Cape Cod – Genius Loci – Pt. 2

WE do well, now and again, to make friends with another time than our own; and by good fortune some of us, then, may find a path to the Cape of pines and dunes where lay a township recreated for us in twilight stories by the nursery fire. Here peaked-roof houses look out over “the lilac trees which bear no fruit but a pleasant smell,” willow and silvery poplars meet above the road, and here genial spirits populate the brave old time — days when deep-water sailors hailed the little town as home, and women, demure, pure-faced, neat-footed, kept the houses as spotless as their hearts.

From month on to month, the village might have been a colony forsworn by world and men; but when the Flying Cloud or Halcyon made port, it brimmed with life eager to have its due before next sailing-day. From the cap’n’s mansion on Main Street to the loweaved house whose oldest son swung his hammock in the fo’c’s’le, doors opened with an easy welcome. This home had sent a mate, that a cabin boy, another would never see again the brave fellow who had been lost off Mozambique. They had been as sons to the “old man,” who on the planks of his ship was patriarch or despot as character should determine; but now all were equal by the freemasonry of home. Seachests gave up their treasure, and bits of ebony and jade were added to mantel curios, an ivory junk spread its crimson sail beside the Tower of Pisa, a spirited portrait of the Leviathan entering the port of Malaga was hung opposite the waxen survival of Aunt Jane’s funeral wreath. And in shaded parlors the fragrance of sandalwood and attar-of-rose and the spicy odor of lacquer mingled with the breath of syringa wafted in from the garden.

Then there was an interchange of high festivities among the cap’n’s families when French china, latticed with gold, set off Belfast damask, and the silver tea-service, which Cap’n Jason had brought from Russia in ’36, stood cheek by jowl with East Indian condiment and English glass. Amid the rustle of lustrous satin and silk the guests gathered about the board, and cups were stood in cup-plates while tea was sipped from saucers poised in delicately crooked fingers. Conversation swung easily around the world, from adventures in the Spanish Main to a dinner at “Melbun” on the English barque whose captain they had greeted in every harbor of the globe where trade was good; and they recalled with Homeric jest the ball at Singapore when many friendly ships rode at anchor in the bay.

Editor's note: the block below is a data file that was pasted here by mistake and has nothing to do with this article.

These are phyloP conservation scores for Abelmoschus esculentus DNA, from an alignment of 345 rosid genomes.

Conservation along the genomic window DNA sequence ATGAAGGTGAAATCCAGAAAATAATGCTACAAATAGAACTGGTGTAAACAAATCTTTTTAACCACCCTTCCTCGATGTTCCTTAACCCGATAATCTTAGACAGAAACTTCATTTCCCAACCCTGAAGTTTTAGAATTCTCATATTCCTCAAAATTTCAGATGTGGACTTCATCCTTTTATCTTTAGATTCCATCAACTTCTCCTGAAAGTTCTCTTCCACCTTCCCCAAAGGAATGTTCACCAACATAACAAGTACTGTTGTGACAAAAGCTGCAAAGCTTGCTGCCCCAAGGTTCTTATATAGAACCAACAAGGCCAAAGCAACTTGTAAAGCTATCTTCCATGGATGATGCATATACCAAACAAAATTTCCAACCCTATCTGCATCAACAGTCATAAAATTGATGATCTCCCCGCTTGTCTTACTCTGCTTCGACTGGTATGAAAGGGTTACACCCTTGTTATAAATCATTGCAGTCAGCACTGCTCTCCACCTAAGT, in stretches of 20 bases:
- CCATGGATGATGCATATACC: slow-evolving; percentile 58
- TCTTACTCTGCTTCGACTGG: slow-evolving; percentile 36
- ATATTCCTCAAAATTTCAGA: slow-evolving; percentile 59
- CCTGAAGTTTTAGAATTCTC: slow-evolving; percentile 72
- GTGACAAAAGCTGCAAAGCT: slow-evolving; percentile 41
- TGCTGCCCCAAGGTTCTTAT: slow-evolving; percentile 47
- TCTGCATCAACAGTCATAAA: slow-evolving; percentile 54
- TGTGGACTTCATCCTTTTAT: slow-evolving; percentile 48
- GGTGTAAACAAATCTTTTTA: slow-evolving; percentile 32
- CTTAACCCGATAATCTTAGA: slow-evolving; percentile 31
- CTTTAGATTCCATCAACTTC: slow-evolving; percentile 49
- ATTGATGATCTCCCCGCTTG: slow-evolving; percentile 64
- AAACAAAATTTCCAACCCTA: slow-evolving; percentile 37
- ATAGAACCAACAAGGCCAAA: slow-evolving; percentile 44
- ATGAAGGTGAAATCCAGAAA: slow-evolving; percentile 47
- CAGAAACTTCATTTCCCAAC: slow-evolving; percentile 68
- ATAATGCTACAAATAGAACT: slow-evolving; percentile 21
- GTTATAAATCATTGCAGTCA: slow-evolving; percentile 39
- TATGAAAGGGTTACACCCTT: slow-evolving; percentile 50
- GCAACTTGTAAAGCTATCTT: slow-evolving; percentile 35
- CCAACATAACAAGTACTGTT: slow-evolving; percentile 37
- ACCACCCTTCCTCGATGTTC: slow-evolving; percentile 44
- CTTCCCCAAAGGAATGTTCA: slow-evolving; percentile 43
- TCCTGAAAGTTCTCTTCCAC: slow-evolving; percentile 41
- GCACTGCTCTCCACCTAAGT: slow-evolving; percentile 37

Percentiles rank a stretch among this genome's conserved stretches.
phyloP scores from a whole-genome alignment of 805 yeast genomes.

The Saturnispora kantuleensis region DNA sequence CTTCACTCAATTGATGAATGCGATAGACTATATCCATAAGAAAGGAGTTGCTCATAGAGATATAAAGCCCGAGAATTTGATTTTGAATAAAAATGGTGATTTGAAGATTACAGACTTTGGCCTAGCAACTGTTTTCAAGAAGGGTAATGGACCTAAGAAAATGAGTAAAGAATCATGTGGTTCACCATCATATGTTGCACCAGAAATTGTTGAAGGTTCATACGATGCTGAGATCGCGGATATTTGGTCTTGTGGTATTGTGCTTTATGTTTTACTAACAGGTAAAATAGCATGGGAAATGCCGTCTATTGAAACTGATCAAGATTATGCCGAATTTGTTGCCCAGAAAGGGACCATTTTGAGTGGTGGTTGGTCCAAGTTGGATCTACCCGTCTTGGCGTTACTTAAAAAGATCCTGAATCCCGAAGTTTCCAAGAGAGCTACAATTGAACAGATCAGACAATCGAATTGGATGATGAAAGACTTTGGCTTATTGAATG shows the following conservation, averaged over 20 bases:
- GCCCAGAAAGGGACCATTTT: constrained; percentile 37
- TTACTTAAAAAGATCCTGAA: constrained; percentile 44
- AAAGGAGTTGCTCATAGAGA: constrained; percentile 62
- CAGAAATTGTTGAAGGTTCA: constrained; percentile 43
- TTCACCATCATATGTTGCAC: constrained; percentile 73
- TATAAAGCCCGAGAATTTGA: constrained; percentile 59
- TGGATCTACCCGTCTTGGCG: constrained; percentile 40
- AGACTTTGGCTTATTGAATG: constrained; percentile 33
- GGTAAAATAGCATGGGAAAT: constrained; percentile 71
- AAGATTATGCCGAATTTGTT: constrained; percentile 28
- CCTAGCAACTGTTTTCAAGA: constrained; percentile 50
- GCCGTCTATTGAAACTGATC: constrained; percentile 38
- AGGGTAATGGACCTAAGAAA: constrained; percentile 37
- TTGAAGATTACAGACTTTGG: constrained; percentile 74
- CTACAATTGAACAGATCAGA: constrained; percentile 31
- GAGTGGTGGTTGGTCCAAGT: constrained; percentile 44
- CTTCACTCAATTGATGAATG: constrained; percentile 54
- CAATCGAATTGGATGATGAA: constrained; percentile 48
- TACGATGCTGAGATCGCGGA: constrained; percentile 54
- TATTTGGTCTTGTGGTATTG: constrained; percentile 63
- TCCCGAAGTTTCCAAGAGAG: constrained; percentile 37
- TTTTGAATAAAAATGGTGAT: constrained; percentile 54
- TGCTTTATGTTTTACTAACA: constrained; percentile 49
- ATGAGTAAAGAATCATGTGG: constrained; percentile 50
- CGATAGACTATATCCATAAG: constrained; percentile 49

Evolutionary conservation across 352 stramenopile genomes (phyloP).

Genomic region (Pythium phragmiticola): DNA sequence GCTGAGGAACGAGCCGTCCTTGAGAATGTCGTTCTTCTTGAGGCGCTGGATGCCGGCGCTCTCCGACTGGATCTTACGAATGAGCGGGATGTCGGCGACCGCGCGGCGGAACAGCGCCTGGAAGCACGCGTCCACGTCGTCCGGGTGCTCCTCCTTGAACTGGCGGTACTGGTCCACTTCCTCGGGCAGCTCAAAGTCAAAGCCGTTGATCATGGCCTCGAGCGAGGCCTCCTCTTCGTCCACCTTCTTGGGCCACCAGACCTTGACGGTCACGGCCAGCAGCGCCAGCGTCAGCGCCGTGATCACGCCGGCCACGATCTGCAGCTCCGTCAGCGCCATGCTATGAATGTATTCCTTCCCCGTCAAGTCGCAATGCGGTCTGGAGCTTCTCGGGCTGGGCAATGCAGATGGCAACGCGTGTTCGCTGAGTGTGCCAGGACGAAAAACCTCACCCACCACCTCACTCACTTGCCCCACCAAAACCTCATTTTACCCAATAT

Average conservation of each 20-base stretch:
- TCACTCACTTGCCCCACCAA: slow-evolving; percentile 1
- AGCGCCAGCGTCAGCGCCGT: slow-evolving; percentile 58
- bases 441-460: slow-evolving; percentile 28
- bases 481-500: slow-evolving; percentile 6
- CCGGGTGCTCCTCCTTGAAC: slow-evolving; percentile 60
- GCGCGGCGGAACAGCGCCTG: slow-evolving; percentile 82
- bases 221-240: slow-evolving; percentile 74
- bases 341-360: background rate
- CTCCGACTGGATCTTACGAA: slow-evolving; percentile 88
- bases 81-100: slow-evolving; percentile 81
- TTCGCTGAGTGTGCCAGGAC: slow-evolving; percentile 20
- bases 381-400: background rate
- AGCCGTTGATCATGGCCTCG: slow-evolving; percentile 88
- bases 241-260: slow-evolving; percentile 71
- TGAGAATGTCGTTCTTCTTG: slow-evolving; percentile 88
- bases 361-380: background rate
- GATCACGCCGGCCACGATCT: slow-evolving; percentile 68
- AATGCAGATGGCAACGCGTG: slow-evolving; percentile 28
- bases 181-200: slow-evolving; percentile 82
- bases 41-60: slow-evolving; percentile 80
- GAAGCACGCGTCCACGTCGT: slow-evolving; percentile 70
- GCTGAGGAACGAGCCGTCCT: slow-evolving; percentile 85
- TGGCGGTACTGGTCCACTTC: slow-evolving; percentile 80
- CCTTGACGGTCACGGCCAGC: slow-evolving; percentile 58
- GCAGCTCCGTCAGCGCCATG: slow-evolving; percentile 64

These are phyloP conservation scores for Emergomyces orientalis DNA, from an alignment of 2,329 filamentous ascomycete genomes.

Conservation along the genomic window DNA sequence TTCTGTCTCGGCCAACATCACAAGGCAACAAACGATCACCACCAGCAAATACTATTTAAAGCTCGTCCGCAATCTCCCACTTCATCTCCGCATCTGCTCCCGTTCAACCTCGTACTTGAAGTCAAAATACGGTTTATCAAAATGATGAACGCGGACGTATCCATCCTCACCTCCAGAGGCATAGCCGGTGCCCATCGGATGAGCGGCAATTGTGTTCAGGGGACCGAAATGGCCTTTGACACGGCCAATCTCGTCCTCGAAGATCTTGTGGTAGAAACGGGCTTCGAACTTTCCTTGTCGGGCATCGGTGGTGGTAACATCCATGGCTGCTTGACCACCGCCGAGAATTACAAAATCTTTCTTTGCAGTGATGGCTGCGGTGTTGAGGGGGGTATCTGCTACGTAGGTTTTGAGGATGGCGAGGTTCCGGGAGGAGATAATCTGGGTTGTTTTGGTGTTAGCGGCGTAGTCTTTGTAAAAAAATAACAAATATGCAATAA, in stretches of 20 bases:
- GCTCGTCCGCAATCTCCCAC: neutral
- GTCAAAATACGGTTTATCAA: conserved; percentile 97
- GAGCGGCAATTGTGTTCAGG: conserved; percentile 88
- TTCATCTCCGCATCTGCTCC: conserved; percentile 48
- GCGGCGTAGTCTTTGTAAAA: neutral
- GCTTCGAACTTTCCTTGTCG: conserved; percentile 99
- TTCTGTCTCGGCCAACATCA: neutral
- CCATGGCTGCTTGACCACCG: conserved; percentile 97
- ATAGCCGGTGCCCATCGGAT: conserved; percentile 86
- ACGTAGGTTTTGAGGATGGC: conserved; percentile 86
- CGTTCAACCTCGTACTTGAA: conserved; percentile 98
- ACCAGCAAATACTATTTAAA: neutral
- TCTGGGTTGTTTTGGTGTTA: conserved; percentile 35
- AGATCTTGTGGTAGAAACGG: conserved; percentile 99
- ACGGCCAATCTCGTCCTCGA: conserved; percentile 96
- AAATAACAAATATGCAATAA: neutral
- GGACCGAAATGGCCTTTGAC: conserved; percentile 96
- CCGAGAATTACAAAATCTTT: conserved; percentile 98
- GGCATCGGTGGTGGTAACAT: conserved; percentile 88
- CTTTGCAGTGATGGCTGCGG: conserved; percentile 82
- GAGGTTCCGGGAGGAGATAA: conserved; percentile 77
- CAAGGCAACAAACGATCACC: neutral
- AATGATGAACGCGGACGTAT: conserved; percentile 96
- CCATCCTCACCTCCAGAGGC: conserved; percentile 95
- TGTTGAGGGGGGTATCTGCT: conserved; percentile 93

But it was on a Sunday that the town blossomed as sweetly as any rose in June, when wives and sweet-hearts, in silks and fairy penas and wraps heavy with patient embroideries of the East, made their way to the village church where a second mate led the hymns with his flute and the cap’n droned after on a viol. “There is a land mine eye hath seen” swelled into a joyous chorus of treble and rumbling bass, while men thought of the sultry day at Surinam when they had longed for the “blissful, shores” of home. And as the parson made his prayer for “those who go down to the sea in ships,” they pitied the poor fellows whose guide-post was a compass as cheerfully as if they themselves were to dare no perils greater than the Big Channel in the bay. Church over, the road was aflutter with rainbow color. And sunburnt beaux in tight white trousers, blue coats, agonizing stocks, and top-hats rakishly a-tilt, peered under the arc of leghorn bonnets where moss-rosebuds nestled against smoothly banded hair, while beneath his surtout and her mantilla or pelisse the hearts beat out their mating-tune.